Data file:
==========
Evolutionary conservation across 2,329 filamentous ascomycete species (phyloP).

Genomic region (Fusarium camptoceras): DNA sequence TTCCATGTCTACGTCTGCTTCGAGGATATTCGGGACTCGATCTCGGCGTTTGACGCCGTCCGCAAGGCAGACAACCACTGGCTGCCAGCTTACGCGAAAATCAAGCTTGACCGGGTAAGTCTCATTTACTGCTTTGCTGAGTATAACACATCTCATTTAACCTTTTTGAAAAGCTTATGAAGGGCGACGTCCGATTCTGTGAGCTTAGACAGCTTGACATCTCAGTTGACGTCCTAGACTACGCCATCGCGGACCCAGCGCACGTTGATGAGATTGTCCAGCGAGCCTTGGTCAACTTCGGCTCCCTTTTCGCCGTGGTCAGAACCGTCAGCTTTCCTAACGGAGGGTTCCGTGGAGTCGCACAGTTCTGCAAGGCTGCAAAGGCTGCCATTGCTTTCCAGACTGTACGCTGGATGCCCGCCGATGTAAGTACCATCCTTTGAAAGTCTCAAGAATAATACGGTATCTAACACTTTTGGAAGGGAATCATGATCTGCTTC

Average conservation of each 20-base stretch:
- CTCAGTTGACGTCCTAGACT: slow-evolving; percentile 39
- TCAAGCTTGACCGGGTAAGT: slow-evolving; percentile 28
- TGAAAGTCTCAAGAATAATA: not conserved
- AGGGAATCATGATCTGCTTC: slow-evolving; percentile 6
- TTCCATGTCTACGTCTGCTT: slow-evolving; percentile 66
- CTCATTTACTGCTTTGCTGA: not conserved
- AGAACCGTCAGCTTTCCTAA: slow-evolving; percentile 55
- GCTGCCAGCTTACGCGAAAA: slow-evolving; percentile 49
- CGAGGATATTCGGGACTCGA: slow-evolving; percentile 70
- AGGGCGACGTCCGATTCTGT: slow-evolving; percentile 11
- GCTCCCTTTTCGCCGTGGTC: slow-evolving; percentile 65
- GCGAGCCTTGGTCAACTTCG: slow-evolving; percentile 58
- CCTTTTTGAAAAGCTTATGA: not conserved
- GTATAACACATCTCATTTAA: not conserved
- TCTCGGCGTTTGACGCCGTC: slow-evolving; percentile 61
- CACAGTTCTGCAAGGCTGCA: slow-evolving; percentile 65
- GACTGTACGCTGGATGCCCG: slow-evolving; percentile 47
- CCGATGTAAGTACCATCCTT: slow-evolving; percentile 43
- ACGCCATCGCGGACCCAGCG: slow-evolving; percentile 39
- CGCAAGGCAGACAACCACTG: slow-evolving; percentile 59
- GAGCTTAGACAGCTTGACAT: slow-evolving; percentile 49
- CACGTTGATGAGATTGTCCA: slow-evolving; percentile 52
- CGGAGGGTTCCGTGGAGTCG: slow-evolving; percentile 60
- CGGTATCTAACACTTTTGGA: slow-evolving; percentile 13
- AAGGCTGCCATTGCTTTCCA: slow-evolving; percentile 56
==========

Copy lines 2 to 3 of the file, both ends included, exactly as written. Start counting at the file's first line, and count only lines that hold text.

Genomic region (Fusarium camptoceras): DNA sequence TTCCATGTCTACGTCTGCTTCGAGGATATTCGGGACTCGATCTCGGCGTTTGACGCCGTCCGCAAGGCAGACAACCACTGGCTGCCAGCTTACGCGAAAATCAAGCTTGACCGGGTAAGTCTCATTTACTGCTTTGCTGAGTATAACACATCTCATTTAACCTTTTTGAAAAGCTTATGAAGGGCGACGTCCGATTCTGTGAGCTTAGACAGCTTGACATCTCAGTTGACGTCCTAGACTACGCCATCGCGGACCCAGCGCACGTTGATGAGATTGTCCAGCGAGCCTTGGTCAACTTCGGCTCCCTTTTCGCCGTGGTCAGAACCGTCAGCTTTCCTAACGGAGGGTTCCGTGGAGTCGCACAGTTCTGCAAGGCTGCAAAGGCTGCCATTGCTTTCCAGACTGTACGCTGGATGCCCGCCGATGTAAGTACCATCCTTTGAAAGTCTCAAGAATAATACGGTATCTAACACTTTTGGAAGGGAATCATGATCTGCTTC

Average conservation of each 20-base stretch: